Moreover, God normally works through His people. If, therefore, we claim to be the people of God, one sure sign of this should be our practical and sacrificial concern for the poor. “If any one has this world’s goods and sees his brother in need, yet closes his heart against him, how does God’s love abide in him? Little children, let us not love in word or speech but in deed and in truth.” (1 John 3.17f). What the apostle John is saying, in his usual forthright terms, is that those who neglect the poor and needy prove that they cannot really be God’s children at all, however orthodox and pious their words and beliefs might be.
It is disturbing, therefore, to find that most western Christians are closely identified with the “establishment”:, with the rich and powerful. We have greater affinity with the affluent and the influential than with the downtrodden and the oppressed. We have accepted a largely middle-class culture, with its worldly values, and selfish ambitions, and have conveniently ignored the utterly radical teaching of Jesus concerning money, possessions and social standing within the kingdom of God.
Most serious of all, perhaps, our lifestyle, both individual and corporate, is astonishingly different from the lifestyle of our Master whom we profess to follow and serve. We know (and preach) all about the grave of our Lord Jesus Christ, who, though He was rich, for our sakes became poor, really and extremely poor; but we do not demonstrate the same grace in our own lives. We have not become poor so that others might become rich. We have not even chosen to live simply so that others might simply live. We glory in gospel texts, such as John 3.16, which describes God’s amazing generosity towards us in giving us His own Son; but we easily forget certain other texts, such as 1 John 3.16 which challenge our generosity toward others: “We ought to lay down our lives for this brethren.”‘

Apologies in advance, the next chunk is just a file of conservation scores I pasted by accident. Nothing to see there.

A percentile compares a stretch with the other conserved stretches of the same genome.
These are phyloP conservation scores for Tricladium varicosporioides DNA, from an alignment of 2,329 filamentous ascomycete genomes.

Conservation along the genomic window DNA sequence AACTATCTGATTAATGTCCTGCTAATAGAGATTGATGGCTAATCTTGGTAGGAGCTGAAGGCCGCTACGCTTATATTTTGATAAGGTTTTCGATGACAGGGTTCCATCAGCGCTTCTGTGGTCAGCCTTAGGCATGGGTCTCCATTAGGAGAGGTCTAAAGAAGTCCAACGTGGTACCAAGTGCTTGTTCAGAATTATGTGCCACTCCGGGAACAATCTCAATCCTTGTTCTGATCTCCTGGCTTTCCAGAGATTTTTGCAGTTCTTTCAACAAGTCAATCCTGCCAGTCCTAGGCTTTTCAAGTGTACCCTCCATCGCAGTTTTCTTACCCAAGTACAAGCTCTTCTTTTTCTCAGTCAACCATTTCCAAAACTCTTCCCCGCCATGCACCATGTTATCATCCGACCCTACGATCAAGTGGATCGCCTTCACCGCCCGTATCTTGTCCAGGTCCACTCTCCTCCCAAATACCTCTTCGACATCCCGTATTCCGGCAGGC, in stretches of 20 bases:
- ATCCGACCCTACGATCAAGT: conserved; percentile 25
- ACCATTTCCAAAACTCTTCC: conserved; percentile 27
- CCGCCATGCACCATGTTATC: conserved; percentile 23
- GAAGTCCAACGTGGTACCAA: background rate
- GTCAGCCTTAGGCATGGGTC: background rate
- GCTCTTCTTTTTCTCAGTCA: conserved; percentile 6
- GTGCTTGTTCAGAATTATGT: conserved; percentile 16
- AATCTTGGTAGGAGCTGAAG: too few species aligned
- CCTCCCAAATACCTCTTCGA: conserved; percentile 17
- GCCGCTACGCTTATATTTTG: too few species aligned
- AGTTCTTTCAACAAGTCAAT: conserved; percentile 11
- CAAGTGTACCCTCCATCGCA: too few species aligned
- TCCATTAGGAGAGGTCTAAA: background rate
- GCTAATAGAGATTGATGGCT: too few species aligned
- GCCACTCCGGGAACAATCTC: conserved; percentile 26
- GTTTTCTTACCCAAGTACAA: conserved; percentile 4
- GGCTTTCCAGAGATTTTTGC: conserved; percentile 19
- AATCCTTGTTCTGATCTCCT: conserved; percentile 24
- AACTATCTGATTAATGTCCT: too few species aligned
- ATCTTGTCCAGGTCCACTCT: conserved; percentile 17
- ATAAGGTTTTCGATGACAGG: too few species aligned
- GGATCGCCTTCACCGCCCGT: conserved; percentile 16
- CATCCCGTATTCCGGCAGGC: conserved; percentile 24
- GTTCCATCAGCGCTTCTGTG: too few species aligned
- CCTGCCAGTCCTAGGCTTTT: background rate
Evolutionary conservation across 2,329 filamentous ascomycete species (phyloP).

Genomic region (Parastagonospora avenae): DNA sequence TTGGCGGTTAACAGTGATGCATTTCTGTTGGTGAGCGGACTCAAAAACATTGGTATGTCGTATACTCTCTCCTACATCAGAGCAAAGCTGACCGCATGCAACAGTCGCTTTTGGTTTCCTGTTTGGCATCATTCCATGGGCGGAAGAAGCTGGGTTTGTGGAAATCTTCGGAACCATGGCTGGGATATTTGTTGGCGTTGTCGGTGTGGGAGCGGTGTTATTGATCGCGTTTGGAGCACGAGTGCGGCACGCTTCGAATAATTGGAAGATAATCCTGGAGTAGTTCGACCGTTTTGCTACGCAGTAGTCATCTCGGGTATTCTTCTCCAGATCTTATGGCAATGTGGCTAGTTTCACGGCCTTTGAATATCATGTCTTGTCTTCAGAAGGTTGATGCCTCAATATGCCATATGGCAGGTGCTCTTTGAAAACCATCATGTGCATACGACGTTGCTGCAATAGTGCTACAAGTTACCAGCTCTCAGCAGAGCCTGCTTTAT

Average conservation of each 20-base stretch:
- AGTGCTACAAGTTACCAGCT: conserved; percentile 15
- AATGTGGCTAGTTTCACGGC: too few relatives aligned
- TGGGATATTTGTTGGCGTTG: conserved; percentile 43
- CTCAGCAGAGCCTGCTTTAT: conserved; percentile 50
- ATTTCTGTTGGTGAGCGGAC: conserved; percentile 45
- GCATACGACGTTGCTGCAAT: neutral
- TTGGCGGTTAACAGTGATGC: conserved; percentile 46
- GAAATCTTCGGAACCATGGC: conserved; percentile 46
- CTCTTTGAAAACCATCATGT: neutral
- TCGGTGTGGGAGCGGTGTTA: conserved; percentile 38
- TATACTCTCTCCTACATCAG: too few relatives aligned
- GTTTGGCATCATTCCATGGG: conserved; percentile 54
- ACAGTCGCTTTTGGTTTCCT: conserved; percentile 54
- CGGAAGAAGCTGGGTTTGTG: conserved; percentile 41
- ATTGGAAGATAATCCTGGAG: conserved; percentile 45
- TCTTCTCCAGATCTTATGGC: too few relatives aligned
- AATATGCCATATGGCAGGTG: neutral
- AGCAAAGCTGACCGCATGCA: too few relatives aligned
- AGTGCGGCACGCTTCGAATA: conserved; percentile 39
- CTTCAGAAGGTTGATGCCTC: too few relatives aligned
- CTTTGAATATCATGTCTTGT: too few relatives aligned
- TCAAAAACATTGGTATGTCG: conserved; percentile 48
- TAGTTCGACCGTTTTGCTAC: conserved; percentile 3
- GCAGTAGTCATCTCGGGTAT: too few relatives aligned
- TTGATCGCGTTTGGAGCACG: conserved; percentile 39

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Forget NSFW, this passage is NSF Life… and that is just the foreword. And it challenges me to my core. How seriously as Christ followers do we take God’s Word?
One thing that hit me from this passage was the comparison to the rich man in the rich man and Lazarus story? i have always managed to somehow distance myself from both characters in the parable while looking down and tut-tutting at the rich man for his actions. Oh wait, that’s me? Boom.
Same happened with the older brother in the story of the Prodigal Son. And i am scared to even think that it might be true of the priest and the rabbi in the parable of the Good Samaritan… it frequently seems that those outside the church are being better neighbours to those in need than those inside.
There is much thinking, self-reflection and work to be done. i am not looking forward t reading the rest of this book if it’s going to be like that.
And i also totally am.